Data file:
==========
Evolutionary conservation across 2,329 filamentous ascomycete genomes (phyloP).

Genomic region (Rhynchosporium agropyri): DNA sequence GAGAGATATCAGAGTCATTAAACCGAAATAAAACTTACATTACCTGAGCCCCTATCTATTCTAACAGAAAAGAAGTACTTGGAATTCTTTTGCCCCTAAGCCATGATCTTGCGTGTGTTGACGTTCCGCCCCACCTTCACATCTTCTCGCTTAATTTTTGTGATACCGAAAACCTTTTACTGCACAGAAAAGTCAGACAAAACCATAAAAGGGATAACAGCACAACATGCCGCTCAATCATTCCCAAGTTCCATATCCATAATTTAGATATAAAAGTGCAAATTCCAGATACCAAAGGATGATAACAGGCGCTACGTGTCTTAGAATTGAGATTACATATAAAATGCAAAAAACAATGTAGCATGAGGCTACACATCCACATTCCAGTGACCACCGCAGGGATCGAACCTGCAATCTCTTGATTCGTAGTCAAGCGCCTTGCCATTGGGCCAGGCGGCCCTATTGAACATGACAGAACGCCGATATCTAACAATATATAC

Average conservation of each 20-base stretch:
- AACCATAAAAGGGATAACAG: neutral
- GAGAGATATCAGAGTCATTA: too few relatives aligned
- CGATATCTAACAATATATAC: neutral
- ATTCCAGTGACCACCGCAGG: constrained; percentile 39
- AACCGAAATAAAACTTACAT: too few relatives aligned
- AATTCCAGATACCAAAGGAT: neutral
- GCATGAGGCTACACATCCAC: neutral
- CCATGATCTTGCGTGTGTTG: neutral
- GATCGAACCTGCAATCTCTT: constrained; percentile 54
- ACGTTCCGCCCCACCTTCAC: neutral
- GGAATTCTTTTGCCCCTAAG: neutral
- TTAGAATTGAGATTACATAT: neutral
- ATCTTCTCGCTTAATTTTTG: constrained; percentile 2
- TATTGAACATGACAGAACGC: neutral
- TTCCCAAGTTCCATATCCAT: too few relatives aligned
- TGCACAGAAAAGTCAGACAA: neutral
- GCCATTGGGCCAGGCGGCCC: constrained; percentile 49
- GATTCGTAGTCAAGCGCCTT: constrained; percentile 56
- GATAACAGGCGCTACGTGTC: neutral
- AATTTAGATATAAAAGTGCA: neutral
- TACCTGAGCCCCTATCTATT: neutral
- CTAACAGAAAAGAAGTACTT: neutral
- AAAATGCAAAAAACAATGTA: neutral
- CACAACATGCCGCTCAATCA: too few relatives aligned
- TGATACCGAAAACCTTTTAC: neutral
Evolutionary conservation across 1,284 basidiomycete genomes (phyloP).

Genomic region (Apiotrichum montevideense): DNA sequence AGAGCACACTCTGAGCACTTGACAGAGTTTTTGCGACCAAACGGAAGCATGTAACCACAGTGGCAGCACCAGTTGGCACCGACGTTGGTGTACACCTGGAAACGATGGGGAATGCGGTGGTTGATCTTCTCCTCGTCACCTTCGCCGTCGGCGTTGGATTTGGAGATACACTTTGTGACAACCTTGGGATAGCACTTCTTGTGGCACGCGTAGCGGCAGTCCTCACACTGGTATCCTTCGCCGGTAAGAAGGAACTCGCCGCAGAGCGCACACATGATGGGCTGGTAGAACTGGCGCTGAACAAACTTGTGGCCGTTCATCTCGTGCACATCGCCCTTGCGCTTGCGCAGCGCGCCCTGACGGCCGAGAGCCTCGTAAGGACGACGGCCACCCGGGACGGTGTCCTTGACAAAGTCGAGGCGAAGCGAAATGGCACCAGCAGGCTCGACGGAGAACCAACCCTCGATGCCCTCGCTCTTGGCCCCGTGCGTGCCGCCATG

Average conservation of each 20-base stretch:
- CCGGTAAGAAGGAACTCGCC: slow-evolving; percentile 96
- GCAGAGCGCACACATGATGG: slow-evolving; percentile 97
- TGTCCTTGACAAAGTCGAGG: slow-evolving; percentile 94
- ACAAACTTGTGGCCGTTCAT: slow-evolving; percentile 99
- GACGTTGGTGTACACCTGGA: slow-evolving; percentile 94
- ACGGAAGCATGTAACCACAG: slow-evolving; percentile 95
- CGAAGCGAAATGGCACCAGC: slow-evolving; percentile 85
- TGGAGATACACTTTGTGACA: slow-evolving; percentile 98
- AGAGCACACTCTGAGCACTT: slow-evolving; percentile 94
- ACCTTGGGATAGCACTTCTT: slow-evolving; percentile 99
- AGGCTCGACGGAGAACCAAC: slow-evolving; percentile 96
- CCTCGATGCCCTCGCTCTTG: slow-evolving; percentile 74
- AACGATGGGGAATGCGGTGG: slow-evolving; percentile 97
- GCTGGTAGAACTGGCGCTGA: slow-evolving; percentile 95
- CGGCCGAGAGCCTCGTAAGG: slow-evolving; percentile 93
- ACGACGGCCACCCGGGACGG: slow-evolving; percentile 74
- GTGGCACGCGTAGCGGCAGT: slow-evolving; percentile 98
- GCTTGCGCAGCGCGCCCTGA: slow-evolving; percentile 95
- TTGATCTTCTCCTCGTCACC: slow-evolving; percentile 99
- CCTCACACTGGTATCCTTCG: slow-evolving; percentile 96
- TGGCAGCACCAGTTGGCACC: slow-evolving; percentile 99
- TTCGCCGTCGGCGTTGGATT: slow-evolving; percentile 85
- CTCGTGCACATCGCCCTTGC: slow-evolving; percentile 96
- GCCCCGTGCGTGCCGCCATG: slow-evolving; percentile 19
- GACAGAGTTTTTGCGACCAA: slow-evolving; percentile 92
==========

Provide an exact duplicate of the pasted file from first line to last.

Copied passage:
Evolutionary conservation across 2,329 filamentous ascomycete genomes (phyloP).

Genomic region (Rhynchosporium agropyri): DNA sequence GAGAGATATCAGAGTCATTAAACCGAAATAAAACTTACATTACCTGAGCCCCTATCTATTCTAACAGAAAAGAAGTACTTGGAATTCTTTTGCCCCTAAGCCATGATCTTGCGTGTGTTGACGTTCCGCCCCACCTTCACATCTTCTCGCTTAATTTTTGTGATACCGAAAACCTTTTACTGCACAGAAAAGTCAGACAAAACCATAAAAGGGATAACAGCACAACATGCCGCTCAATCATTCCCAAGTTCCATATCCATAATTTAGATATAAAAGTGCAAATTCCAGATACCAAAGGATGATAACAGGCGCTACGTGTCTTAGAATTGAGATTACATATAAAATGCAAAAAACAATGTAGCATGAGGCTACACATCCACATTCCAGTGACCACCGCAGGGATCGAACCTGCAATCTCTTGATTCGTAGTCAAGCGCCTTGCCATTGGGCCAGGCGGCCCTATTGAACATGACAGAACGCCGATATCTAACAATATATAC

Average conservation of each 20-base stretch:
- AACCATAAAAGGGATAACAG: neutral
- GAGAGATATCAGAGTCATTA: too few relatives aligned
- CGATATCTAACAATATATAC: neutral
- ATTCCAGTGACCACCGCAGG: constrained; percentile 39
- AACCGAAATAAAACTTACAT: too few relatives aligned
- AATTCCAGATACCAAAGGAT: neutral
- GCATGAGGCTACACATCCAC: neutral
- CCATGATCTTGCGTGTGTTG: neutral
- GATCGAACCTGCAATCTCTT: constrained; percentile 54
- ACGTTCCGCCCCACCTTCAC: neutral
- GGAATTCTTTTGCCCCTAAG: neutral
- TTAGAATTGAGATTACATAT: neutral
- ATCTTCTCGCTTAATTTTTG: constrained; percentile 2
- TATTGAACATGACAGAACGC: neutral
- TTCCCAAGTTCCATATCCAT: too few relatives aligned
- TGCACAGAAAAGTCAGACAA: neutral
- GCCATTGGGCCAGGCGGCCC: constrained; percentile 49
- GATTCGTAGTCAAGCGCCTT: constrained; percentile 56
- GATAACAGGCGCTACGTGTC: neutral
- AATTTAGATATAAAAGTGCA: neutral
- TACCTGAGCCCCTATCTATT: neutral
- CTAACAGAAAAGAAGTACTT: neutral
- AAAATGCAAAAAACAATGTA: neutral
- CACAACATGCCGCTCAATCA: too few relatives aligned
- TGATACCGAAAACCTTTTAC: neutral
Evolutionary conservation across 1,284 basidiomycete genomes (phyloP).

Genomic region (Apiotrichum montevideense): DNA sequence AGAGCACACTCTGAGCACTTGACAGAGTTTTTGCGACCAAACGGAAGCATGTAACCACAGTGGCAGCACCAGTTGGCACCGACGTTGGTGTACACCTGGAAACGATGGGGAATGCGGTGGTTGATCTTCTCCTCGTCACCTTCGCCGTCGGCGTTGGATTTGGAGATACACTTTGTGACAACCTTGGGATAGCACTTCTTGTGGCACGCGTAGCGGCAGTCCTCACACTGGTATCCTTCGCCGGTAAGAAGGAACTCGCCGCAGAGCGCACACATGATGGGCTGGTAGAACTGGCGCTGAACAAACTTGTGGCCGTTCATCTCGTGCACATCGCCCTTGCGCTTGCGCAGCGCGCCCTGACGGCCGAGAGCCTCGTAAGGACGACGGCCACCCGGGACGGTGTCCTTGACAAAGTCGAGGCGAAGCGAAATGGCACCAGCAGGCTCGACGGAGAACCAACCCTCGATGCCCTCGCTCTTGGCCCCGTGCGTGCCGCCATG

Average conservation of each 20-base stretch:
- CCGGTAAGAAGGAACTCGCC: slow-evolving; percentile 96
- GCAGAGCGCACACATGATGG: slow-evolving; percentile 97
- TGTCCTTGACAAAGTCGAGG: slow-evolving; percentile 94
- ACAAACTTGTGGCCGTTCAT: slow-evolving; percentile 99
- GACGTTGGTGTACACCTGGA: slow-evolving; percentile 94
- ACGGAAGCATGTAACCACAG: slow-evolving; percentile 95
- CGAAGCGAAATGGCACCAGC: slow-evolving; percentile 85
- TGGAGATACACTTTGTGACA: slow-evolving; percentile 98
- AGAGCACACTCTGAGCACTT: slow-evolving; percentile 94
- ACCTTGGGATAGCACTTCTT: slow-evolving; percentile 99
- AGGCTCGACGGAGAACCAAC: slow-evolving; percentile 96
- CCTCGATGCCCTCGCTCTTG: slow-evolving; percentile 74
- AACGATGGGGAATGCGGTGG: slow-evolving; percentile 97
- GCTGGTAGAACTGGCGCTGA: slow-evolving; percentile 95
- CGGCCGAGAGCCTCGTAAGG: slow-evolving; percentile 93
- ACGACGGCCACCCGGGACGG: slow-evolving; percentile 74
- GTGGCACGCGTAGCGGCAGT: slow-evolving; percentile 98
- GCTTGCGCAGCGCGCCCTGA: slow-evolving; percentile 95
- TTGATCTTCTCCTCGTCACC: slow-evolving; percentile 99
- CCTCACACTGGTATCCTTCG: slow-evolving; percentile 96
- TGGCAGCACCAGTTGGCACC: slow-evolving; percentile 99
- TTCGCCGTCGGCGTTGGATT: slow-evolving; percentile 85
- CTCGTGCACATCGCCCTTGC: slow-evolving; percentile 96
- GCCCCGTGCGTGCCGCCATG: slow-evolving; percentile 19
- GACAGAGTTTTTGCGACCAA: slow-evolving; percentile 92